Work with your staff to see how the appointment schedule might be revised so that

patients can get an appointment within the same week that they call and not have to wait

more than 15 minutes after their scheduled appointment time in the reception area.

Shorter wait times are also a good way to attract new patients that do not have a

relationship with you or your practice. Keep a list of patients who want to be seen as

soon as possible and call them when a cancellation occurs. You might also consider

adopting an open access (same day) scheduling system, which will require careful

planning and several weeks to implement, but has many potential benefits for you and

your patients.

Investigate the feasibility of opening a satellite office so that you will be accessible for

patients in multiple geographic locations. Careful planning should be done before taking

on the added expense of another office, but the added patient base could make it a

worthwhile investment. It may also be possible to share or switch offices with other

physicians who would like to have more than one office location.


Establish a system for reminding patients of the need for follow-up visits. A

computerized recall system based on age, condition and a recommended physical

examination schedule can send emails to patients automatically or simply produce a list

of patients who need to be sent appointment reminders. If you do not have a practice

management system, have your office staff maintain a list of patients to be recalled. If

you need to see a patient for a follow-up appointment in six months, put their name on a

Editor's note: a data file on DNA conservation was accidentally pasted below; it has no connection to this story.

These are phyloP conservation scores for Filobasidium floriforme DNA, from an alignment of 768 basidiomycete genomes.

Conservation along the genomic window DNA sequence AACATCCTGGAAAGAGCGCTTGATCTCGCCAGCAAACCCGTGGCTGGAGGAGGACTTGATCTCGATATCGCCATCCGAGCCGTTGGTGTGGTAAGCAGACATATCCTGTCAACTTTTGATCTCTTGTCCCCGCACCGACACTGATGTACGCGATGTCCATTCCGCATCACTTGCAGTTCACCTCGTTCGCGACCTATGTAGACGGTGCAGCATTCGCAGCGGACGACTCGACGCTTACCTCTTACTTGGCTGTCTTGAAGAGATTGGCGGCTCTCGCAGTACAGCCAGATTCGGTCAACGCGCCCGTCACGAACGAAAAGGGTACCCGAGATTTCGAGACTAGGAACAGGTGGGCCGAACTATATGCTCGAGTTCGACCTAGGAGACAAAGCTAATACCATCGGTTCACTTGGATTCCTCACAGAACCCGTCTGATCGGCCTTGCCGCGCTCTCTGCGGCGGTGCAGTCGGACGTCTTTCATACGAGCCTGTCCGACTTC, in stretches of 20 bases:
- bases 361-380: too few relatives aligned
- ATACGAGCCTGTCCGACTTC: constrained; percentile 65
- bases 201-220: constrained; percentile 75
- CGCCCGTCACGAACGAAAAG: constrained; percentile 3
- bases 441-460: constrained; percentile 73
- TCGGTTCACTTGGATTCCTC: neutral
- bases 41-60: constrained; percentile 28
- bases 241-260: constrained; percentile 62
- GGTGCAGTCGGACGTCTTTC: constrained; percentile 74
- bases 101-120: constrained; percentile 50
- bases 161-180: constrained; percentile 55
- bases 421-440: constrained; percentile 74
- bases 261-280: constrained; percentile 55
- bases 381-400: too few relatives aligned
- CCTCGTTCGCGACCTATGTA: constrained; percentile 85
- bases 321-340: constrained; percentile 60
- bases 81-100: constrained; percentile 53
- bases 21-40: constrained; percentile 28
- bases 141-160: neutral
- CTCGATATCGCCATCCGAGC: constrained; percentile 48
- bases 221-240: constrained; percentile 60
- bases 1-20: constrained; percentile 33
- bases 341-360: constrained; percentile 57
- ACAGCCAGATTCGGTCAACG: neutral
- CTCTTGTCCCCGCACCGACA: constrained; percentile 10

list to be reminded in five months. Some practices give patients a postcard as they are

completing their office visit and ask them to address it to themselves. The card is pre-

printed with a message that says it is time to call the office for an appointment. The

office staff retains the post card and mails it at the appropriate recall date. Doing so takes

very little time, builds the practice, and reinforces the need for continuing care.

An area that is often overlooked is the answering service or machine that receives your

after-hours calls. Most patients prefer to talk to a person, but this is not always possible.

An answering machine could ask people to call during regular hours for an appointment,

indicate a specific time that your practice is available for urgent care visits, or provide the

number of the answering service or emergency department to call if it is an emergency.

Patient parking at your office should be free and have copies of schedules and routes

available for patients who may need public transportation. It may also be beneficial to

partner with other practices or businesses to provide a free shuttle from public

transportation terminals, or nearby parking lots.

Provide patients a copy of your payment policy in your welcome letter or during their